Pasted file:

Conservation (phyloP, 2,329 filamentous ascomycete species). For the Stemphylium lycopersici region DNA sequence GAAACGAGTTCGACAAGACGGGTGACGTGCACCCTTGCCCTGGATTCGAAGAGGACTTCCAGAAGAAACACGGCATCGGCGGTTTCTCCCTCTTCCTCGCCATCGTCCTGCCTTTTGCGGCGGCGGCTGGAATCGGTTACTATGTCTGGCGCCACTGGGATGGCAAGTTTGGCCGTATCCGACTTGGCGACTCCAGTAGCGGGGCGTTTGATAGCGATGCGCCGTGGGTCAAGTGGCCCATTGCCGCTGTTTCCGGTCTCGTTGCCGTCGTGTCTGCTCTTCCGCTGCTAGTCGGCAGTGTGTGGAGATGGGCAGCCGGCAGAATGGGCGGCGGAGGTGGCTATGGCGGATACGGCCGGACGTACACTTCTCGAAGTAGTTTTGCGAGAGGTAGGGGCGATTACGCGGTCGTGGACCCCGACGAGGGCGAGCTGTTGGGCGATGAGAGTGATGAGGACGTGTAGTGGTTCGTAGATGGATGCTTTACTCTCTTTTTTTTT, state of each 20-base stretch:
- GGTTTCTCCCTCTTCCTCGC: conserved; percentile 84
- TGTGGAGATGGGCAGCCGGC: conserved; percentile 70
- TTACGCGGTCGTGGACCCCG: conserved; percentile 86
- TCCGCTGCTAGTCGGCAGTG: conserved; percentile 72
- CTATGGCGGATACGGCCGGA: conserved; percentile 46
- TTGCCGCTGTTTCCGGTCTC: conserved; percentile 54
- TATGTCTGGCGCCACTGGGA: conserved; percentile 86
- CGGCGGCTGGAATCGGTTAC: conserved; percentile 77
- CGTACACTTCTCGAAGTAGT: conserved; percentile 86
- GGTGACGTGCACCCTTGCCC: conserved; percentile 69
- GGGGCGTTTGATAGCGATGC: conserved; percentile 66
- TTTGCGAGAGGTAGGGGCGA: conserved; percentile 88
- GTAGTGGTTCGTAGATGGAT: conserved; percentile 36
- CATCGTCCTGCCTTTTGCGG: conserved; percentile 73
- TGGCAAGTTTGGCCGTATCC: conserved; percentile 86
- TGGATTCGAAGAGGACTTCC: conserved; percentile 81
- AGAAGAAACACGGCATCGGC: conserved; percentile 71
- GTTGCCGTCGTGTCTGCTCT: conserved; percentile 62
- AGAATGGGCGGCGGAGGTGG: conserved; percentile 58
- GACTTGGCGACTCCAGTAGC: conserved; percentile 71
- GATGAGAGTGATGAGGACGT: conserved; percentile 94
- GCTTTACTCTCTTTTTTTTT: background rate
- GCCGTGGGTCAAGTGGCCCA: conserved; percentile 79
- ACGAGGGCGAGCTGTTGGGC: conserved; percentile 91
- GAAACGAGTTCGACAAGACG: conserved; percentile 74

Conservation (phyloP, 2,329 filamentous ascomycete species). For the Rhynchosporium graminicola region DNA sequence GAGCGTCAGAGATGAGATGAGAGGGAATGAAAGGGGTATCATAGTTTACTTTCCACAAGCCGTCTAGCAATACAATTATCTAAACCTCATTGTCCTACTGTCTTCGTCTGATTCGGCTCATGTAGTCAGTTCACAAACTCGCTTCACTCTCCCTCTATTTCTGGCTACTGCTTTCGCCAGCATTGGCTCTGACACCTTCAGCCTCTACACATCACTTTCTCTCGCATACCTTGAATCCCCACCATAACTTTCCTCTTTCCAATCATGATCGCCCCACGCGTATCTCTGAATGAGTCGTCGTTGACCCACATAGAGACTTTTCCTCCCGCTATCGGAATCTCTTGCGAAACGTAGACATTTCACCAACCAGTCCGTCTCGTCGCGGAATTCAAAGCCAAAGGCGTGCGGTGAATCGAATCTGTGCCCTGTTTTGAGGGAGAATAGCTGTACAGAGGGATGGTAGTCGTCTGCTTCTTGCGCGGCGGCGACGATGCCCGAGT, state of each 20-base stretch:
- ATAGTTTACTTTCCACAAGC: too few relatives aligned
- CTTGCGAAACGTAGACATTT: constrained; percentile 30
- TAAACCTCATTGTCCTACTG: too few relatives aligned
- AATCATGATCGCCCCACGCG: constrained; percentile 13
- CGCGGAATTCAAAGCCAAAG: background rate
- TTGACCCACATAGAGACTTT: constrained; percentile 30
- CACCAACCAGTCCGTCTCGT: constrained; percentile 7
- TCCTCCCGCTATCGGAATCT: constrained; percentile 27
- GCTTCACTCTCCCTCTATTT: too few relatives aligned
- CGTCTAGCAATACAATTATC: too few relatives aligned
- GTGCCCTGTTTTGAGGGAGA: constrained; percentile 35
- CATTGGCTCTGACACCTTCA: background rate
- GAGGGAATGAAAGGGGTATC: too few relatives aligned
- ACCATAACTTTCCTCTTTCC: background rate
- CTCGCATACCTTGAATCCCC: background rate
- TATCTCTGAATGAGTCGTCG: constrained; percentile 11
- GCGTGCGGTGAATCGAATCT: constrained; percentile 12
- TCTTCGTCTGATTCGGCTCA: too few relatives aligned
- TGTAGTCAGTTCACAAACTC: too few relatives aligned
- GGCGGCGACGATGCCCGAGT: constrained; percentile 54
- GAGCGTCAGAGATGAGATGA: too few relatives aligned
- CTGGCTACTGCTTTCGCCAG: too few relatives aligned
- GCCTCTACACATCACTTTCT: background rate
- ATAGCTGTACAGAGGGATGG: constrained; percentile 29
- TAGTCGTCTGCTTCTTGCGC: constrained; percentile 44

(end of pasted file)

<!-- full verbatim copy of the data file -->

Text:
Conservation (phyloP, 2,329 filamentous ascomycete species). For the Stemphylium lycopersici region DNA sequence GAAACGAGTTCGACAAGACGGGTGACGTGCACCCTTGCCCTGGATTCGAAGAGGACTTCCAGAAGAAACACGGCATCGGCGGTTTCTCCCTCTTCCTCGCCATCGTCCTGCCTTTTGCGGCGGCGGCTGGAATCGGTTACTATGTCTGGCGCCACTGGGATGGCAAGTTTGGCCGTATCCGACTTGGCGACTCCAGTAGCGGGGCGTTTGATAGCGATGCGCCGTGGGTCAAGTGGCCCATTGCCGCTGTTTCCGGTCTCGTTGCCGTCGTGTCTGCTCTTCCGCTGCTAGTCGGCAGTGTGTGGAGATGGGCAGCCGGCAGAATGGGCGGCGGAGGTGGCTATGGCGGATACGGCCGGACGTACACTTCTCGAAGTAGTTTTGCGAGAGGTAGGGGCGATTACGCGGTCGTGGACCCCGACGAGGGCGAGCTGTTGGGCGATGAGAGTGATGAGGACGTGTAGTGGTTCGTAGATGGATGCTTTACTCTCTTTTTTTTT, state of each 20-base stretch:
- GGTTTCTCCCTCTTCCTCGC: conserved; percentile 84
- TGTGGAGATGGGCAGCCGGC: conserved; percentile 70
- TTACGCGGTCGTGGACCCCG: conserved; percentile 86
- TCCGCTGCTAGTCGGCAGTG: conserved; percentile 72
- CTATGGCGGATACGGCCGGA: conserved; percentile 46
- TTGCCGCTGTTTCCGGTCTC: conserved; percentile 54
- TATGTCTGGCGCCACTGGGA: conserved; percentile 86
- CGGCGGCTGGAATCGGTTAC: conserved; percentile 77
- CGTACACTTCTCGAAGTAGT: conserved; percentile 86
- GGTGACGTGCACCCTTGCCC: conserved; percentile 69
- GGGGCGTTTGATAGCGATGC: conserved; percentile 66
- TTTGCGAGAGGTAGGGGCGA: conserved; percentile 88
- GTAGTGGTTCGTAGATGGAT: conserved; percentile 36
- CATCGTCCTGCCTTTTGCGG: conserved; percentile 73
- TGGCAAGTTTGGCCGTATCC: conserved; percentile 86
- TGGATTCGAAGAGGACTTCC: conserved; percentile 81
- AGAAGAAACACGGCATCGGC: conserved; percentile 71
- GTTGCCGTCGTGTCTGCTCT: conserved; percentile 62
- AGAATGGGCGGCGGAGGTGG: conserved; percentile 58
- GACTTGGCGACTCCAGTAGC: conserved; percentile 71
- GATGAGAGTGATGAGGACGT: conserved; percentile 94
- GCTTTACTCTCTTTTTTTTT: background rate
- GCCGTGGGTCAAGTGGCCCA: conserved; percentile 79
- ACGAGGGCGAGCTGTTGGGC: conserved; percentile 91
- GAAACGAGTTCGACAAGACG: conserved; percentile 74

Conservation (phyloP, 2,329 filamentous ascomycete species). For the Rhynchosporium graminicola region DNA sequence GAGCGTCAGAGATGAGATGAGAGGGAATGAAAGGGGTATCATAGTTTACTTTCCACAAGCCGTCTAGCAATACAATTATCTAAACCTCATTGTCCTACTGTCTTCGTCTGATTCGGCTCATGTAGTCAGTTCACAAACTCGCTTCACTCTCCCTCTATTTCTGGCTACTGCTTTCGCCAGCATTGGCTCTGACACCTTCAGCCTCTACACATCACTTTCTCTCGCATACCTTGAATCCCCACCATAACTTTCCTCTTTCCAATCATGATCGCCCCACGCGTATCTCTGAATGAGTCGTCGTTGACCCACATAGAGACTTTTCCTCCCGCTATCGGAATCTCTTGCGAAACGTAGACATTTCACCAACCAGTCCGTCTCGTCGCGGAATTCAAAGCCAAAGGCGTGCGGTGAATCGAATCTGTGCCCTGTTTTGAGGGAGAATAGCTGTACAGAGGGATGGTAGTCGTCTGCTTCTTGCGCGGCGGCGACGATGCCCGAGT, state of each 20-base stretch:
- ATAGTTTACTTTCCACAAGC: too few relatives aligned
- CTTGCGAAACGTAGACATTT: constrained; percentile 30
- TAAACCTCATTGTCCTACTG: too few relatives aligned
- AATCATGATCGCCCCACGCG: constrained; percentile 13
- CGCGGAATTCAAAGCCAAAG: background rate
- TTGACCCACATAGAGACTTT: constrained; percentile 30
- CACCAACCAGTCCGTCTCGT: constrained; percentile 7
- TCCTCCCGCTATCGGAATCT: constrained; percentile 27
- GCTTCACTCTCCCTCTATTT: too few relatives aligned
- CGTCTAGCAATACAATTATC: too few relatives aligned
- GTGCCCTGTTTTGAGGGAGA: constrained; percentile 35
- CATTGGCTCTGACACCTTCA: background rate
- GAGGGAATGAAAGGGGTATC: too few relatives aligned
- ACCATAACTTTCCTCTTTCC: background rate
- CTCGCATACCTTGAATCCCC: background rate
- TATCTCTGAATGAGTCGTCG: constrained; percentile 11
- GCGTGCGGTGAATCGAATCT: constrained; percentile 12
- TCTTCGTCTGATTCGGCTCA: too few relatives aligned
- TGTAGTCAGTTCACAAACTC: too few relatives aligned
- GGCGGCGACGATGCCCGAGT: constrained; percentile 54
- GAGCGTCAGAGATGAGATGA: too few relatives aligned
- CTGGCTACTGCTTTCGCCAG: too few relatives aligned
- GCCTCTACACATCACTTTCT: background rate
- ATAGCTGTACAGAGGGATGG: constrained; percentile 29
- TAGTCGTCTGCTTCTTGCGC: constrained; percentile 44